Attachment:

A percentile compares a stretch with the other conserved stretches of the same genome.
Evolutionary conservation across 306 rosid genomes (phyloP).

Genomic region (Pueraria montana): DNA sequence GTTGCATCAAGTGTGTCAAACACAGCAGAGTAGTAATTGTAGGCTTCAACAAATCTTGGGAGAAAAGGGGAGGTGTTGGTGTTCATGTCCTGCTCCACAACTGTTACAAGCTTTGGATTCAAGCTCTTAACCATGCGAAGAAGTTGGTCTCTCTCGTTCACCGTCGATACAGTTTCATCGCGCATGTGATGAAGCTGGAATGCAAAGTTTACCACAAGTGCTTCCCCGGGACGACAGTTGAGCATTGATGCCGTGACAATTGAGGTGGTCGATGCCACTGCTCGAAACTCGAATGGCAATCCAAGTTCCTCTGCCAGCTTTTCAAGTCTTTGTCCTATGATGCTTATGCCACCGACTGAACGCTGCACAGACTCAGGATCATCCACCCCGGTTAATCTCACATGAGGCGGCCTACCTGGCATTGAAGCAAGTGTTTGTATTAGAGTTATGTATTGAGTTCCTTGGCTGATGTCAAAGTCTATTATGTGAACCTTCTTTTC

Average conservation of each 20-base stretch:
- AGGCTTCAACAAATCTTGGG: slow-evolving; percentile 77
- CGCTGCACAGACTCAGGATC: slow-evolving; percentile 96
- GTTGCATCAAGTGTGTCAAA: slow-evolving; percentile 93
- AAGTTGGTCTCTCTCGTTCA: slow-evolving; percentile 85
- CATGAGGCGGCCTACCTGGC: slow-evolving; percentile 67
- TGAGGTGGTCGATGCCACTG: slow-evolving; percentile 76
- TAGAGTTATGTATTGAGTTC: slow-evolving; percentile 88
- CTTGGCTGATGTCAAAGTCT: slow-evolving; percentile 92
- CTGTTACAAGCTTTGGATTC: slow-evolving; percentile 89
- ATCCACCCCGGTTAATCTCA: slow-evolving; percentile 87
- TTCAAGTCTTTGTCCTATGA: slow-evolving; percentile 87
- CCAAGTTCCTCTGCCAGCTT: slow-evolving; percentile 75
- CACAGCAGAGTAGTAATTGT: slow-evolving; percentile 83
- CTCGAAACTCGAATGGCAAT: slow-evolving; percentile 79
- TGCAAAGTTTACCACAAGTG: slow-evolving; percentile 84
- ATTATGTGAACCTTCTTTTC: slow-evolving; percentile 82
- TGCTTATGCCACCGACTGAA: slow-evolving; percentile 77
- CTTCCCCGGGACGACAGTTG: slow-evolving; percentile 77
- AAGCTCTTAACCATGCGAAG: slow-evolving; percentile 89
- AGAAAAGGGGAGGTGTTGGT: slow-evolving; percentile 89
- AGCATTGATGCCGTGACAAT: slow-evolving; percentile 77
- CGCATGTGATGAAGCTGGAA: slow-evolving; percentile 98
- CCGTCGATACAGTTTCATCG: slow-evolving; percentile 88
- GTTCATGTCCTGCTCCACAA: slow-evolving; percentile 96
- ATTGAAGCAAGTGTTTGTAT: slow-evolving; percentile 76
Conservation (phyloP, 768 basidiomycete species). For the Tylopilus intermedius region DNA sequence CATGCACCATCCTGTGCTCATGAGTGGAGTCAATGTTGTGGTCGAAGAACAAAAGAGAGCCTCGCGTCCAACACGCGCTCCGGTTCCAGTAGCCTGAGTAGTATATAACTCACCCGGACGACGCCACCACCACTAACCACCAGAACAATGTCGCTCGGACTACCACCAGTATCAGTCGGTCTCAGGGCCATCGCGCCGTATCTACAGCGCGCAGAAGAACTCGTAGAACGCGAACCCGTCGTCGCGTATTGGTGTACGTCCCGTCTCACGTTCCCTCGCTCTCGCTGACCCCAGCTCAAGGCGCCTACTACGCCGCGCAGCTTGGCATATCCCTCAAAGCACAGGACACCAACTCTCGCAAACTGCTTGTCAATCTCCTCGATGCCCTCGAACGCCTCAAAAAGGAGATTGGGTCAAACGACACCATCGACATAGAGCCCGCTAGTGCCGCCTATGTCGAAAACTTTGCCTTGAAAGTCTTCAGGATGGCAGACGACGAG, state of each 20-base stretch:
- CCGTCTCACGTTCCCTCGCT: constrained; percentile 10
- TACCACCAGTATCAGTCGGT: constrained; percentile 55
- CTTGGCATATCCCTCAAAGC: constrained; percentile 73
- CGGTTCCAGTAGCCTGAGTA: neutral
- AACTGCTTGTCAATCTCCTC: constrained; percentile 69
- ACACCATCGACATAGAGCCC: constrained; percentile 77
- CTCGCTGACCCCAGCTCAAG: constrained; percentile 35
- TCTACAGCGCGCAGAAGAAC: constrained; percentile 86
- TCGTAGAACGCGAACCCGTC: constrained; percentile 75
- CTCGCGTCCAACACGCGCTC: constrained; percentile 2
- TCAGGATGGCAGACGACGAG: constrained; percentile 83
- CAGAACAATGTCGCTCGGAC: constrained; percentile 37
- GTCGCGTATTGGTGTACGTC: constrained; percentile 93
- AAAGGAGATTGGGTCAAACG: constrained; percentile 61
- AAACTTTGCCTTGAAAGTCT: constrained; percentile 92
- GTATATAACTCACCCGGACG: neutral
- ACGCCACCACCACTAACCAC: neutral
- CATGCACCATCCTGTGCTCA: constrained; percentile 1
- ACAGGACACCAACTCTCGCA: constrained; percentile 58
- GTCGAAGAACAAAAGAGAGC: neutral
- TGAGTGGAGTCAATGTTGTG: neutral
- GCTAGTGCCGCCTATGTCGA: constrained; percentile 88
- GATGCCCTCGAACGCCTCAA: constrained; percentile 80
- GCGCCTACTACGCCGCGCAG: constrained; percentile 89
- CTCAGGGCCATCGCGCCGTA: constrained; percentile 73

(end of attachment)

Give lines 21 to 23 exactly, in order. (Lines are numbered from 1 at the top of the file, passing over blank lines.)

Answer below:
- TGCTTATGCCACCGACTGAA: slow-evolving; percentile 77
- CTTCCCCGGGACGACAGTTG: slow-evolving; percentile 77
- AAGCTCTTAACCATGCGAAG: slow-evolving; percentile 89